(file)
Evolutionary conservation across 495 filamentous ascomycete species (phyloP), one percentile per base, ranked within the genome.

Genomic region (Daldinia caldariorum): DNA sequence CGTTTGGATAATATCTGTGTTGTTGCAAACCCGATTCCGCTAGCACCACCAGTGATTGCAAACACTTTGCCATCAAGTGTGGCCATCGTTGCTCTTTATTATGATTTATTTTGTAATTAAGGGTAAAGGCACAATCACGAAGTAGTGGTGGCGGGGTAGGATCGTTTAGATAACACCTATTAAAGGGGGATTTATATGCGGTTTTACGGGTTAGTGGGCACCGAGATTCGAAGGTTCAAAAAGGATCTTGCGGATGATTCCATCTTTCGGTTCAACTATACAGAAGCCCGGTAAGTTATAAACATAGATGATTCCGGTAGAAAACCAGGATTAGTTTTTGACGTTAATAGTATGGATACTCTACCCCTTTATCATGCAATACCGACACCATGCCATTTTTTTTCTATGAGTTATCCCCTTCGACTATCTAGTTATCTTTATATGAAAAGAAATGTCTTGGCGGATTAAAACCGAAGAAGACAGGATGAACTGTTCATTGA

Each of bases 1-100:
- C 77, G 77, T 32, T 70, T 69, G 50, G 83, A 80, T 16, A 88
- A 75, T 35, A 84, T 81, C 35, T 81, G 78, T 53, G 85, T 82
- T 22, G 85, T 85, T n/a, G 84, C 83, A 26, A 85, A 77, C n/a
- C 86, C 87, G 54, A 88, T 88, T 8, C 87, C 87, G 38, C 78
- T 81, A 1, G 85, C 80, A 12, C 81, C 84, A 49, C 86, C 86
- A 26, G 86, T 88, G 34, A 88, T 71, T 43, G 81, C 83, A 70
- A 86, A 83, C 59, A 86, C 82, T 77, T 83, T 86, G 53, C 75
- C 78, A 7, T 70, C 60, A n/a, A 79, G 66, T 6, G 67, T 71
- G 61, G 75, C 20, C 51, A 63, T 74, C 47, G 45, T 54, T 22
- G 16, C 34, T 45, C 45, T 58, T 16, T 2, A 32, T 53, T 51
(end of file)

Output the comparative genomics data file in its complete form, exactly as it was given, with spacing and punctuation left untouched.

Evolutionary conservation across 495 filamentous ascomycete species (phyloP), one percentile per base, ranked within the genome.

Genomic region (Daldinia caldariorum): DNA sequence CGTTTGGATAATATCTGTGTTGTTGCAAACCCGATTCCGCTAGCACCACCAGTGATTGCAAACACTTTGCCATCAAGTGTGGCCATCGTTGCTCTTTATTATGATTTATTTTGTAATTAAGGGTAAAGGCACAATCACGAAGTAGTGGTGGCGGGGTAGGATCGTTTAGATAACACCTATTAAAGGGGGATTTATATGCGGTTTTACGGGTTAGTGGGCACCGAGATTCGAAGGTTCAAAAAGGATCTTGCGGATGATTCCATCTTTCGGTTCAACTATACAGAAGCCCGGTAAGTTATAAACATAGATGATTCCGGTAGAAAACCAGGATTAGTTTTTGACGTTAATAGTATGGATACTCTACCCCTTTATCATGCAATACCGACACCATGCCATTTTTTTTCTATGAGTTATCCCCTTCGACTATCTAGTTATCTTTATATGAAAAGAAATGTCTTGGCGGATTAAAACCGAAGAAGACAGGATGAACTGTTCATTGA

Each of bases 1-100:
- C 77, G 77, T 32, T 70, T 69, G 50, G 83, A 80, T 16, A 88
- A 75, T 35, A 84, T 81, C 35, T 81, G 78, T 53, G 85, T 82
- T 22, G 85, T 85, T n/a, G 84, C 83, A 26, A 85, A 77, C n/a
- C 86, C 87, G 54, A 88, T 88, T 8, C 87, C 87, G 38, C 78
- T 81, A 1, G 85, C 80, A 12, C 81, C 84, A 49, C 86, C 86
- A 26, G 86, T 88, G 34, A 88, T 71, T 43, G 81, C 83, A 70
- A 86, A 83, C 59, A 86, C 82, T 77, T 83, T 86, G 53, C 75
- C 78, A 7, T 70, C 60, A n/a, A 79, G 66, T 6, G 67, T 71
- G 61, G 75, C 20, C 51, A 63, T 74, C 47, G 45, T 54, T 22
- G 16, C 34, T 45, C 45, T 58, T 16, T 2, A 32, T 53, T 51